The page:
I was scanning John Stackhouse’s blog last week and found he has written an engaging critique of a talk by Richard Dawkins at the University of British Columbia.
- Part One, Dawkins as Rhetor
- Part Two, Dawkins as Ethicist
- Part Three, Dawkins as Mirror
Personally I preferred the old Atheism which stretched my thinking more. This new breed of writers seem to have separated Atheism from rationalism in a rather ironic way and, IMO, are less thought provoking as a consequence. I was particularly bemused by Dawkins’ response to the vegetarians. Maybe we should start emailing him pictures of pigs, asking “What would Babe do?”, to encourage Dawkins to think things through more.
But, on a more serious note, I really wish he would take a theology 101 course so that when he critiques Christianity (and other religions) he actually has something more than a childhood projection of Christianity (and other religions) out in front of him. Christians have out course been guilty of doing the same thing to Atheists, but surely true rationalists would seek to move beyond that?
6 thoughts on “John Stackhouse on Dawkins”
It makes sense (unfortunately) that both Christians and Atheists will argue childishly. Why? Most will not put the time or energy into understanding the other’s worldview or into real arguments for either side.
“Personally I preferred the old Athetism which stretched my thinking more”
Just out of curiousity, which writers and ideas stretched your thinking?
Can’t rightly remember the names to be honest. Its been some time since Atheism was of serious interest to me.
I should add, I do appreciate what Dawkins has to say when he is speaking within his field of expertise, that is, biology. I have long thought his theory of memes was quite thought provoking even if reductionist to an extreme. It’s just when he acts like expertise in one area qualifies him as a world expert in another that I find him annoying. His understanding of religion in general and Christianity in particular is so amaturish that he really should find it embarrasing.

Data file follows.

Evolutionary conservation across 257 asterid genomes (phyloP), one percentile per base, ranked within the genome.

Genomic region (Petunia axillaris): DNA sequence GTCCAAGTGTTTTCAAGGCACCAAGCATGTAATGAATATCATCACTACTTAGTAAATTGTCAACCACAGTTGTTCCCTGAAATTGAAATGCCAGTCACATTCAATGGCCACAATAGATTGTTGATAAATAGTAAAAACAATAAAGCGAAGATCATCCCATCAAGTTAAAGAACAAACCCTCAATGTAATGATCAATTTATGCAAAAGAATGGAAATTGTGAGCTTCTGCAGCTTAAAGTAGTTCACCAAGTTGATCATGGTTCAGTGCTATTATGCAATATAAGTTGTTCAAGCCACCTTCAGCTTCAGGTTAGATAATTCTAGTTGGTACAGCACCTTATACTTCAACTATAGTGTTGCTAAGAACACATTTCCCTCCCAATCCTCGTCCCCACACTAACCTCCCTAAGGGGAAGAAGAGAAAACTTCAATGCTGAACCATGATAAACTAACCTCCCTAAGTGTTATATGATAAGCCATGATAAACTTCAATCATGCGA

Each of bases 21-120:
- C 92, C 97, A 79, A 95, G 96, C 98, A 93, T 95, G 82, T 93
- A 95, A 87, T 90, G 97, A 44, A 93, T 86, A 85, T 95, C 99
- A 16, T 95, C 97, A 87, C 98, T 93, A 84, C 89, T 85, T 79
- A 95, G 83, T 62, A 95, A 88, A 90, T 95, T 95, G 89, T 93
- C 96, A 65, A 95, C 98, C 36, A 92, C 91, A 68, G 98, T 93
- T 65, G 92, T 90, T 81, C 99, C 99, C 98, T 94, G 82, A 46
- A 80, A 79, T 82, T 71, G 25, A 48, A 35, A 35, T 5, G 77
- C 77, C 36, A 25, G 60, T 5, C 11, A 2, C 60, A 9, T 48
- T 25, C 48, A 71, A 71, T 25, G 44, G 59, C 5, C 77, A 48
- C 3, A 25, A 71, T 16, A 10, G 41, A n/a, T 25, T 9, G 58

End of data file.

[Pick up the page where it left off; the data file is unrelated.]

Oh, back to my first comment, Friedrich Nietzsche was one. He was an utter prat too but at least he made me think.
Here’s a comment from a Catholic website that sums it up for me:
“We are now in a position to see why Nietzsche is such a crucially important thinker, not despite but because of his insanity. No one in history, except possibly the Marquis de Sade, has ever so clearly, candidly and consistently formulated the complete alternative to Christianity.”
I was thinking you maybe ment Sartre. I say this because for me Sartre has been the only person who as actually had an argument against God that has any coherence and/or reason behind it.
His argument was based on his idea of being-in-time, and he reasoned if God was beyond time he can not exist because he would be out of time.
As for Nietzsche it’s more his philosophical construction of existence without God, not neccesarily his arguments over the existence of God, that is the big thing.
I wonder was Satre would have made of “imaginary time” as in Stephen Hawking’s beginning of everything musings, or the “spacelike time” that comes into effect beyond black hole event horizons?
My interest in Nietzsche was precisely that he worked through the full implications of his philosophy and was not satisfied with half measures. It is one thing to insist that God does not exist, it is quite another to live in the shadow of that philosophy with consistancy and integrity.
For instance, many of the ethical conventions in our culture were worked out in the shadow of Christianity. Dropping Christ without dropping the Christ-ian ethics just leaves you with a foundationless ethic that, if pressed, can quickly be shown to be in contradiction with your worldview. The vegetarian question shows just how little work Richard Dawkins has actually done in this regard. He has not worked through the implications. That’s where I respect Nietzsche more.